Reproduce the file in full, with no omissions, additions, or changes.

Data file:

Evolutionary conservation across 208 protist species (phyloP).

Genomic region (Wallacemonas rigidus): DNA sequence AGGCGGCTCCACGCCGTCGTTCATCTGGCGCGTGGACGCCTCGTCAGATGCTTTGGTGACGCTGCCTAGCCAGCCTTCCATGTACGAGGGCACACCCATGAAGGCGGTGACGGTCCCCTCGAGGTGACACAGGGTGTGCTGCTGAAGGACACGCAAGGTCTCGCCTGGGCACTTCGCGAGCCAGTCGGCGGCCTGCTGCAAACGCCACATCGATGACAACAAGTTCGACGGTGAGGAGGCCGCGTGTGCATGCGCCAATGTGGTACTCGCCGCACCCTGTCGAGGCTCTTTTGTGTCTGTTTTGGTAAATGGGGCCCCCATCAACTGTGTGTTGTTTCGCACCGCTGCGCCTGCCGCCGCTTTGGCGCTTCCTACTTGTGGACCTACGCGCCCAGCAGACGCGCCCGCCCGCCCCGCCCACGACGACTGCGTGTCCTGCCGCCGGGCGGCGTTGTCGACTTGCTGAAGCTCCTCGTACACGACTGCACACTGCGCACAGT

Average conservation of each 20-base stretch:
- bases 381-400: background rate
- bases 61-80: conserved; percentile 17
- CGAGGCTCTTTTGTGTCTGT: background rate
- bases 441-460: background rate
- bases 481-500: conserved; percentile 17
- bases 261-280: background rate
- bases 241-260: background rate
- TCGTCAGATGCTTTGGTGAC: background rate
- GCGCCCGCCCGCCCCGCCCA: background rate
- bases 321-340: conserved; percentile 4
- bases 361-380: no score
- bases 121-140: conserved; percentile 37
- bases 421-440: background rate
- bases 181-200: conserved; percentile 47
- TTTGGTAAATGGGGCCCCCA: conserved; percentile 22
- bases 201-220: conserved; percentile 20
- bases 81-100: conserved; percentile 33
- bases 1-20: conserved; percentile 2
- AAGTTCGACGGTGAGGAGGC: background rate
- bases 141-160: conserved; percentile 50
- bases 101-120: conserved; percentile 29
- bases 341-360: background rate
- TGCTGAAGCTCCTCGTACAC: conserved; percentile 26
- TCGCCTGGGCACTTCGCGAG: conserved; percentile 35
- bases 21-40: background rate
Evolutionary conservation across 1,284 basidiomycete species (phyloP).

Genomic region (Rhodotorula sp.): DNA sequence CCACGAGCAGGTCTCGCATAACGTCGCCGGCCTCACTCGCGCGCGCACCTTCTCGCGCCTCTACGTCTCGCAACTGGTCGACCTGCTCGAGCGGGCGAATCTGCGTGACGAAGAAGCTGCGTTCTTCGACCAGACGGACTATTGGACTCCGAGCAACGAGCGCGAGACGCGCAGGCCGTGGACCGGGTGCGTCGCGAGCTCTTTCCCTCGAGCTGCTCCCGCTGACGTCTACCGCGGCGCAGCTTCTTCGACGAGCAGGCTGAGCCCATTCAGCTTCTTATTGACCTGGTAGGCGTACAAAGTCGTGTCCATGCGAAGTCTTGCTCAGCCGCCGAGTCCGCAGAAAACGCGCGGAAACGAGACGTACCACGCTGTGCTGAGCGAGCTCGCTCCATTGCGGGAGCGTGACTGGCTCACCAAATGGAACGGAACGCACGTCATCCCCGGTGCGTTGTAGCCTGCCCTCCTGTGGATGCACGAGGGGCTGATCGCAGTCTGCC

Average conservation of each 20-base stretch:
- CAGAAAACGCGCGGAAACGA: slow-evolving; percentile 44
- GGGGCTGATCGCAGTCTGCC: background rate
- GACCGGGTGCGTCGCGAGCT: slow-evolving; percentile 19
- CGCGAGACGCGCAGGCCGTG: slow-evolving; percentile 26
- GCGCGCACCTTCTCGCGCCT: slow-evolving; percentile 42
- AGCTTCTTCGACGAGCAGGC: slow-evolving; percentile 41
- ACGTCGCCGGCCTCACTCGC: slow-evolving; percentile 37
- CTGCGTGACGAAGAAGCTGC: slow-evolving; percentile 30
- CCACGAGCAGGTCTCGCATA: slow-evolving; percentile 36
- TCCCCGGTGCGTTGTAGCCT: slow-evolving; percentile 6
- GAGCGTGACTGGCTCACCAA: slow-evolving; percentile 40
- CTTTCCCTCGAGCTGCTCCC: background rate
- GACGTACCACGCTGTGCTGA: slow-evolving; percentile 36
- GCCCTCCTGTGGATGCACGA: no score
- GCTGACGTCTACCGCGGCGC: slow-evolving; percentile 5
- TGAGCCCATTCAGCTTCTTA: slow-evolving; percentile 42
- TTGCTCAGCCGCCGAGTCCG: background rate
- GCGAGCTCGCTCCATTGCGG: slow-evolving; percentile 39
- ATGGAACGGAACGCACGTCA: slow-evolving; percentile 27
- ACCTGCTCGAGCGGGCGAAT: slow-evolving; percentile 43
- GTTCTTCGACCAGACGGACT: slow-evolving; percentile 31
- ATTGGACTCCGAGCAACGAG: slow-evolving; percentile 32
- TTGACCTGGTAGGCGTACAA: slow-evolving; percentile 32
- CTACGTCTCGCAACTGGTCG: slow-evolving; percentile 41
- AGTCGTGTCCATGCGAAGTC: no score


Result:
Evolutionary conservation across 208 protist species (phyloP).

Genomic region (Wallacemonas rigidus): DNA sequence AGGCGGCTCCACGCCGTCGTTCATCTGGCGCGTGGACGCCTCGTCAGATGCTTTGGTGACGCTGCCTAGCCAGCCTTCCATGTACGAGGGCACACCCATGAAGGCGGTGACGGTCCCCTCGAGGTGACACAGGGTGTGCTGCTGAAGGACACGCAAGGTCTCGCCTGGGCACTTCGCGAGCCAGTCGGCGGCCTGCTGCAAACGCCACATCGATGACAACAAGTTCGACGGTGAGGAGGCCGCGTGTGCATGCGCCAATGTGGTACTCGCCGCACCCTGTCGAGGCTCTTTTGTGTCTGTTTTGGTAAATGGGGCCCCCATCAACTGTGTGTTGTTTCGCACCGCTGCGCCTGCCGCCGCTTTGGCGCTTCCTACTTGTGGACCTACGCGCCCAGCAGACGCGCCCGCCCGCCCCGCCCACGACGACTGCGTGTCCTGCCGCCGGGCGGCGTTGTCGACTTGCTGAAGCTCCTCGTACACGACTGCACACTGCGCACAGT

Average conservation of each 20-base stretch:
- bases 381-400: background rate
- bases 61-80: conserved; percentile 17
- CGAGGCTCTTTTGTGTCTGT: background rate
- bases 441-460: background rate
- bases 481-500: conserved; percentile 17
- bases 261-280: background rate
- bases 241-260: background rate
- TCGTCAGATGCTTTGGTGAC: background rate
- GCGCCCGCCCGCCCCGCCCA: background rate
- bases 321-340: conserved; percentile 4
- bases 361-380: no score
- bases 121-140: conserved; percentile 37
- bases 421-440: background rate
- bases 181-200: conserved; percentile 47
- TTTGGTAAATGGGGCCCCCA: conserved; percentile 22
- bases 201-220: conserved; percentile 20
- bases 81-100: conserved; percentile 33
- bases 1-20: conserved; percentile 2
- AAGTTCGACGGTGAGGAGGC: background rate
- bases 141-160: conserved; percentile 50
- bases 101-120: conserved; percentile 29
- bases 341-360: background rate
- TGCTGAAGCTCCTCGTACAC: conserved; percentile 26
- TCGCCTGGGCACTTCGCGAG: conserved; percentile 35
- bases 21-40: background rate
Evolutionary conservation across 1,284 basidiomycete species (phyloP).

Genomic region (Rhodotorula sp.): DNA sequence CCACGAGCAGGTCTCGCATAACGTCGCCGGCCTCACTCGCGCGCGCACCTTCTCGCGCCTCTACGTCTCGCAACTGGTCGACCTGCTCGAGCGGGCGAATCTGCGTGACGAAGAAGCTGCGTTCTTCGACCAGACGGACTATTGGACTCCGAGCAACGAGCGCGAGACGCGCAGGCCGTGGACCGGGTGCGTCGCGAGCTCTTTCCCTCGAGCTGCTCCCGCTGACGTCTACCGCGGCGCAGCTTCTTCGACGAGCAGGCTGAGCCCATTCAGCTTCTTATTGACCTGGTAGGCGTACAAAGTCGTGTCCATGCGAAGTCTTGCTCAGCCGCCGAGTCCGCAGAAAACGCGCGGAAACGAGACGTACCACGCTGTGCTGAGCGAGCTCGCTCCATTGCGGGAGCGTGACTGGCTCACCAAATGGAACGGAACGCACGTCATCCCCGGTGCGTTGTAGCCTGCCCTCCTGTGGATGCACGAGGGGCTGATCGCAGTCTGCC

Average conservation of each 20-base stretch:
- CAGAAAACGCGCGGAAACGA: slow-evolving; percentile 44
- GGGGCTGATCGCAGTCTGCC: background rate
- GACCGGGTGCGTCGCGAGCT: slow-evolving; percentile 19
- CGCGAGACGCGCAGGCCGTG: slow-evolving; percentile 26
- GCGCGCACCTTCTCGCGCCT: slow-evolving; percentile 42
- AGCTTCTTCGACGAGCAGGC: slow-evolving; percentile 41
- ACGTCGCCGGCCTCACTCGC: slow-evolving; percentile 37
- CTGCGTGACGAAGAAGCTGC: slow-evolving; percentile 30
- CCACGAGCAGGTCTCGCATA: slow-evolving; percentile 36
- TCCCCGGTGCGTTGTAGCCT: slow-evolving; percentile 6
- GAGCGTGACTGGCTCACCAA: slow-evolving; percentile 40
- CTTTCCCTCGAGCTGCTCCC: background rate
- GACGTACCACGCTGTGCTGA: slow-evolving; percentile 36
- GCCCTCCTGTGGATGCACGA: no score
- GCTGACGTCTACCGCGGCGC: slow-evolving; percentile 5
- TGAGCCCATTCAGCTTCTTA: slow-evolving; percentile 42
- TTGCTCAGCCGCCGAGTCCG: background rate
- GCGAGCTCGCTCCATTGCGG: slow-evolving; percentile 39
- ATGGAACGGAACGCACGTCA: slow-evolving; percentile 27
- ACCTGCTCGAGCGGGCGAAT: slow-evolving; percentile 43
- GTTCTTCGACCAGACGGACT: slow-evolving; percentile 31
- ATTGGACTCCGAGCAACGAG: slow-evolving; percentile 32
- TTGACCTGGTAGGCGTACAA: slow-evolving; percentile 32
- CTACGTCTCGCAACTGGTCG: slow-evolving; percentile 41
- AGTCGTGTCCATGCGAAGTC: no score